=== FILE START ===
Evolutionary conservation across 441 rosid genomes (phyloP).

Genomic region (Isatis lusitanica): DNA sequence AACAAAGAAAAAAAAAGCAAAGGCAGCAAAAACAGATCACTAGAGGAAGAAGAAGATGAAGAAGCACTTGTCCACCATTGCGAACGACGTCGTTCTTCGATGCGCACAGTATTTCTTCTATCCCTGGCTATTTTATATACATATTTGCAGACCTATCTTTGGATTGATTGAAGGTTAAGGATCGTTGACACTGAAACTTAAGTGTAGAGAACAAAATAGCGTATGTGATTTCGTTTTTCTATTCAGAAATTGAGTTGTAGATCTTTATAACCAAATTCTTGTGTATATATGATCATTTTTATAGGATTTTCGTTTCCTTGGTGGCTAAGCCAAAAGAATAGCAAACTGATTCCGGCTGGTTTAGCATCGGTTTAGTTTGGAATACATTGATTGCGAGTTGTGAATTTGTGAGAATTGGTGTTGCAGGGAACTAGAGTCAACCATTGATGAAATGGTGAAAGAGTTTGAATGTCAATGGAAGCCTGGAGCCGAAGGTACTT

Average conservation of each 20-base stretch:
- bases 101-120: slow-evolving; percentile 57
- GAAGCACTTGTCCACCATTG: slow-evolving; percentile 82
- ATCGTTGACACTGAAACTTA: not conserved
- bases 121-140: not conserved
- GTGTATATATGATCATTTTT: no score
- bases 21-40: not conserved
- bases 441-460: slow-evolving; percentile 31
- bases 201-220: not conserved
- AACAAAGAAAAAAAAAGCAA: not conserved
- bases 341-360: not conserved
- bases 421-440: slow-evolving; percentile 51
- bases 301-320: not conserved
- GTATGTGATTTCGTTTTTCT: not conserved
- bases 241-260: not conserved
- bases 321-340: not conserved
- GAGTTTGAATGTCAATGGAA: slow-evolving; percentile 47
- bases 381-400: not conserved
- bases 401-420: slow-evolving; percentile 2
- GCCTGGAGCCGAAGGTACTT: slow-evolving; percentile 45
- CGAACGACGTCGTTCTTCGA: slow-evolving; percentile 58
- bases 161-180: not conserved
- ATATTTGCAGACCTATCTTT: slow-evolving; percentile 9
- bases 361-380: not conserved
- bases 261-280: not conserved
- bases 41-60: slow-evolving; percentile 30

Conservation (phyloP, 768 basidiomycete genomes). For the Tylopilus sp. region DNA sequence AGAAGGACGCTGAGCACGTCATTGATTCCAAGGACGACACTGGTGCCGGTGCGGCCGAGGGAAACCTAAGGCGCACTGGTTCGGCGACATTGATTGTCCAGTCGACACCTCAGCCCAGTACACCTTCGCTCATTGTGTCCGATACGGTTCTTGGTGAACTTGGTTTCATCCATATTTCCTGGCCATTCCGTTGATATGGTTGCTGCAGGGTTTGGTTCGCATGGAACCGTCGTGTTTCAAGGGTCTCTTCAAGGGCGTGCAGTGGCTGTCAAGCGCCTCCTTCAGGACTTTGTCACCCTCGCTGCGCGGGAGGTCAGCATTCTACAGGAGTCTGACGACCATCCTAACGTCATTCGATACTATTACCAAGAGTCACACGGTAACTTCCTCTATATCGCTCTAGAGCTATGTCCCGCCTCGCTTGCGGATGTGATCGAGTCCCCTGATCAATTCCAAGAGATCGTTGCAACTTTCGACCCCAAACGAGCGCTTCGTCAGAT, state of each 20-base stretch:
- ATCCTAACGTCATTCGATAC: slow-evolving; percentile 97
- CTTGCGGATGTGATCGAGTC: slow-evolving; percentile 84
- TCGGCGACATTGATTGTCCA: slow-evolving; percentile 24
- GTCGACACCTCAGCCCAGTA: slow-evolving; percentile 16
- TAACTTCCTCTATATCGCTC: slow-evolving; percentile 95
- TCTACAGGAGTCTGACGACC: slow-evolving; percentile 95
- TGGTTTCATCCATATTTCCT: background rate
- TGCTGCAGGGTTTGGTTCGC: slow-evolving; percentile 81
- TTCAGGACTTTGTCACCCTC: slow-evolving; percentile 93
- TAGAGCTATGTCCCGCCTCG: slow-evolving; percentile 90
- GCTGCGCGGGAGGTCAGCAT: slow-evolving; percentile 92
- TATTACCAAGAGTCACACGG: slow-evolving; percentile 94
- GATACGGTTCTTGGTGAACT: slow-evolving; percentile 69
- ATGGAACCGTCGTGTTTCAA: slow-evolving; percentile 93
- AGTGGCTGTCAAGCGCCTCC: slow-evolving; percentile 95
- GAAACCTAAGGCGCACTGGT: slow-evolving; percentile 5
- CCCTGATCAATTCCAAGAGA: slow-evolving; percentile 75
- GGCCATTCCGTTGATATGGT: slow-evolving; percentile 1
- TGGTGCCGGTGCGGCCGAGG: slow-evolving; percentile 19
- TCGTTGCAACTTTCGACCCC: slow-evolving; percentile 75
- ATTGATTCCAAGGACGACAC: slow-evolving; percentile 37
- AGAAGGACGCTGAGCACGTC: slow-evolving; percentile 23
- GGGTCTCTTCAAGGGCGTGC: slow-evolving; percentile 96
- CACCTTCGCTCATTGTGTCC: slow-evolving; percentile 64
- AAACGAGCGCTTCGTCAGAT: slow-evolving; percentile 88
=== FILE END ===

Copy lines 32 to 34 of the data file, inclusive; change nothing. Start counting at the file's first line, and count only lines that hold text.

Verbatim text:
- TCGGCGACATTGATTGTCCA: slow-evolving; percentile 24
- GTCGACACCTCAGCCCAGTA: slow-evolving; percentile 16
- TAACTTCCTCTATATCGCTC: slow-evolving; percentile 95